CO2 × species 6 1.23  0.304 1.89  0.13
Year × species11 3.49< 0.014 8.28< 0.01
CO2 × year × species10 0.33  0.974 0.66  0.63

For black cherry in 2001, black locust in 2001 and 2003, and red maple and winged elm in 2002, the reduction in damage expressed as a percentage of total leaf area was greater than when expressed on an absolute basis because leaves were, on average, 4.5% larger for plants grown under elevated CO2 (data not shown). This was not the case for the other tree species.

Damage by insect herbivores varied significantly from year to year, as indicated by significant year effects in the anova (Table 1, Fig. 1). The average percentage of leaf area damaged per leaf by insect herbivores for the seven species measured in each of the three years and averaged across treatments was 2.4% in 2001, 1.6% in 2002 and 4.0% in 2003. On a mass basis, leaf tissue removed by herbivores followed a similar pattern: 1.0 mg per leaf, 0.9 mg per leaf, and 1.9 mg per leaf in each of the three years, respectively. The average percentage area damaged per leaf for the five additional species measured in 2001 and 2003 was 2.3% and 8.2%, respectively, and the average mass removed per leaf in these years was 2.4 mg and 6.0 mg, respectively.

There was significant variation in the extent of damage among individual species, but the species with greatest susceptibility to damage varied each year (Table 1, Fig. 1). For example, in 2001 damage of red maple, black cherry and red oak was greater than most other species. Red maple also had relatively high levels of damage in 2003, but black locust had substantially greater damage (27% damage per leaf) than all other species this year. Sweetgum typically experienced low levels of damage (0.2–2.2% damage per leaf; Fig. 1).

Although growth under elevated CO2 decreased N and SLA and increased C : N ratio for individual species (Figs 2–4), it had no detectable main effect on these variables across all three years of the experiment (Tables 2–4). For the four oak species that were measured in 2001 and 2003, there was a marginally significant CO2 × year interaction on protein precipitation capacity expressed as a percentage of leaf mass (P = 0.10, Table 5; Fig. 5) and a significant CO2 × year interaction when expressed per unit leaf area (P = 0.03). The protein precipitation capacity on an area basis increased by 32% under elevated CO2 compared with ambient CO2 (ambient CO2 plots, 1.0 g m−2; elevated CO2 plots, 1.5 g m−2; one-way anova, P = 0.07, Table 5).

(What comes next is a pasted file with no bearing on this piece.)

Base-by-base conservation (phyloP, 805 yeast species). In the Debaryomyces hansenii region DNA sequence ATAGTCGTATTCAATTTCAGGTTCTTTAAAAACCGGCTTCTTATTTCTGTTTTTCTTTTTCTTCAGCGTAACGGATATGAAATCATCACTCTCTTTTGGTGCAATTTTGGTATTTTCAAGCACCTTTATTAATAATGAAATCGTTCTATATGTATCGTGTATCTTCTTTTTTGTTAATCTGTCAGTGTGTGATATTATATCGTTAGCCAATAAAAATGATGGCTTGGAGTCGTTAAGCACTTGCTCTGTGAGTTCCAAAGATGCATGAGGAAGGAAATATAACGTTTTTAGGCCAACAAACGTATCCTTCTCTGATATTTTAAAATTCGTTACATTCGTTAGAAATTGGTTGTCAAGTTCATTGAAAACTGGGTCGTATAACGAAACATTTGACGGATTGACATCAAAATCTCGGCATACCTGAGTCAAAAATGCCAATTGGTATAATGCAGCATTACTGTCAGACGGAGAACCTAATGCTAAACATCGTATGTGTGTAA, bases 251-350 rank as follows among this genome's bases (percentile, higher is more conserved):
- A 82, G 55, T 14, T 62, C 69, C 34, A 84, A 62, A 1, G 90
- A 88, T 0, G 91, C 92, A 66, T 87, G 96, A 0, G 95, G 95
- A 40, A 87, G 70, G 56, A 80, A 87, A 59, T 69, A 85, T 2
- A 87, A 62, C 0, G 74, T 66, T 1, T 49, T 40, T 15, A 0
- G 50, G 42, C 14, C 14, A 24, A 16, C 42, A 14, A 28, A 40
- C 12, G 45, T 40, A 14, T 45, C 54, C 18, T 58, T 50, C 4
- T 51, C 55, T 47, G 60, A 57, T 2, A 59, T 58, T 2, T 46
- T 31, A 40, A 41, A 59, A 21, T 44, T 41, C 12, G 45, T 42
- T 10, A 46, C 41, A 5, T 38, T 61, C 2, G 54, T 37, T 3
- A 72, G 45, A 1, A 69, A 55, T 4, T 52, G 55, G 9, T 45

image

Figure 2. Effects of elevated CO2 on leaf nitrogen concentration (% dry mass) for plants grown under ambient (c. 386 µl l−1) and elevated (c. 586 µl l−1) CO2 for each of the three years. Columns represent the least-squared means (± 1 SE) of the three ambient and three elevated CO2 plots (open columns, ambient CO2; closed columns, elevated CO2). Within a species and year, statistical significance of pairwise comparisons is indicated above columns (*P < 0.1, **P < 0.05, ***P < 0.01).

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image

Figure 3. Effects of elevated CO2 on carbon : nitrogen (C : N) ratio of leaves for plants grown under ambient (c. 386 µl l−1) and elevated (c. 586 µl l−1) CO2 for each of the three years. Columns represent the least-squared means (± 1 SE) of the three ambient and three elevated CO2 plots (open columns, ambient CO2; closed columns, elevated CO2). Within a species and year, statistical significance of pairwise comparisons is indicated above columns (*P < 0.1, **P < 0.05, ***P < 0.01).

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image